Cyber Threats Facilitate Ability to Commit Economic Espionage

New GAO testimony entitled, “Cyber Threats Facilitate Ability to Commit Economic Espionage.” Executive Summary:

The nation faces an evolving array of cyber-based threats arising from a variety of sources. These sources include criminal groups, hackers, terrorists, organization insiders, and foreign nations engaged in crime, political activism, or espionage and information warfare. These threat sources vary in terms of the capabilities of the actors, their willingness to act, and their motives, which can include monetary gain or political advantage, among others.

Moreover, potential threat actors have a variety of attack techniques at their disposal, which can adversely affect an organization’s computers or networks and be used to intercept or steal valuable information. The magnitude of the threat is compounded by the ever-increasing sophistication of cyber attack techniques, such as attacks that may combine multiple techniques. Using these techniques, threat actors may target individuals and businesses, resulting in, among other things, loss of sensitive personal or proprietary information.

These concerns are highlighted by reports of cyber incidents that have had serious effects on consumers and businesses. These include the compromise of individuals’ sensitive personal data such as credit- and debit-card information and the theft of businesses’ IP and other proprietary information. While difficult to quantify monetarily, the loss of such information can result in identity theft; lower-quality counterfeit goods; lost sales or brand value to businesses; and lower overall economic growth and declining international trade. . . .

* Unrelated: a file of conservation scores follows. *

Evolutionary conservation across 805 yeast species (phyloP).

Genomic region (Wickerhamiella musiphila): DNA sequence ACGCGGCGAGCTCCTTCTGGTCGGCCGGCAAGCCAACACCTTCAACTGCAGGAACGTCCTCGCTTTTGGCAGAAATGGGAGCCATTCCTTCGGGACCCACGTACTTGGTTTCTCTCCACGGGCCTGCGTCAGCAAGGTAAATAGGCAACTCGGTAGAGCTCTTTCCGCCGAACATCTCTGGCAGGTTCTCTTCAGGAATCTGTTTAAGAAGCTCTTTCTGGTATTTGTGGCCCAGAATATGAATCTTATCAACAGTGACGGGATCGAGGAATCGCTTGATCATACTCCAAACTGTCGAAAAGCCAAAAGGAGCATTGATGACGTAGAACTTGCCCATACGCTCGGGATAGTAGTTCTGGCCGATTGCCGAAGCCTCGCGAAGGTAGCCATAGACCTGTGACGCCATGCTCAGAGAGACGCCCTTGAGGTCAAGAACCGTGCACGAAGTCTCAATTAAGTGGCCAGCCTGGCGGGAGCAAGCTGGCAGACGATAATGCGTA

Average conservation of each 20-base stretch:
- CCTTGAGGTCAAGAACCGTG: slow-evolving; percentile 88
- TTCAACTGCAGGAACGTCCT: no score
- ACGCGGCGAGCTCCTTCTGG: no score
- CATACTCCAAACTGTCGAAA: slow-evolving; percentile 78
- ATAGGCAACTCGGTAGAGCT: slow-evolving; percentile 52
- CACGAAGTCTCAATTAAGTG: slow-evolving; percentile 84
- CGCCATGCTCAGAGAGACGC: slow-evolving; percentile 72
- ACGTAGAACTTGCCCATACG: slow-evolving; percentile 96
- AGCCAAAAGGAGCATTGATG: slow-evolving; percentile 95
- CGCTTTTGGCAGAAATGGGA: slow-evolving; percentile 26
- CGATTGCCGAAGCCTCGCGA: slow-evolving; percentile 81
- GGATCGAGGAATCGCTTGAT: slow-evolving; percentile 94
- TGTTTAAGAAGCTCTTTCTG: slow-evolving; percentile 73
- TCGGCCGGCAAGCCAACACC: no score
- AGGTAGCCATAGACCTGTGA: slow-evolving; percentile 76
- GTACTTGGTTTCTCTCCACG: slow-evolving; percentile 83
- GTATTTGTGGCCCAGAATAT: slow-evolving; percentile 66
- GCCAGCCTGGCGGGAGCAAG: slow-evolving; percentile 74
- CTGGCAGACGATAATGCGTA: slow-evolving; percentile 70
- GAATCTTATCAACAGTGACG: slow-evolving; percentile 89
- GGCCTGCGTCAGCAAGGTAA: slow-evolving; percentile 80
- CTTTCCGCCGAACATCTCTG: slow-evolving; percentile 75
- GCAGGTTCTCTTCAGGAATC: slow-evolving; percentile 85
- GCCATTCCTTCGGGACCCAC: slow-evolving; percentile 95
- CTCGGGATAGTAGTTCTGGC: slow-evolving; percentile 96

Examples from the report:

• In March 2012, it was reported that a security breach at Global Payments, a firm that processed payments for Visa and Mastercard, could compromise the credit- and debit-card information of millions of Americans. Subsequent to the reported breach, the company’s stock fell more than 9 percent before trading in its stock was halted. Visa also removed the company from its list of approved processors.

• In March 2012, it was reported that Blue Cross Blue Shield of Tennessee paid out a settlement of $1.5 million to the U.S. Department of Health and Human Services arising from potential violations stemming from the theft of 57 unencrypted computer hard drives that contained protected health information of over 1 million individuals.

• In April 2011, Sony disclosed that it suffered a massive breach in its video game online network that led to the theft of personal information, including the names, addresses, and possibly credit card data belonging to 77 million user accounts.

• In February 2011, media reports stated that computer hackers had broken into and stolen proprietary information worth millions of dollars from the networks of six U.S. and European energy companies.

• A retailer reported in May 2011 that it had suffered a breach of its customers’ card data. The company discovered tampering with the personal identification number (PIN) pads at its checkout lanes in stores across 20 states.

• In mid-2009 a research chemist with DuPont Corporation reportedly downloaded proprietary information to a personal e-mail account and thumb drive with the intention of transferring this information to Peking University in China and also sought Chinese government funding to commercialize research related to the information he had stolen.

• Between 2008 and 2009, a chemist with Valspar Corporation reportedly used access to an internal computer network to download secret formulas for paints and coatings, reportedly intending to take this proprietary information to a new job with a paint company in Shanghai, China.

• In December 2006, a product engineer with Ford Motor Company reportedly copied approximately 4,000 Ford documents onto an external hard drive in order to acquire a job with a Chinese automotive company.

Threats are Out There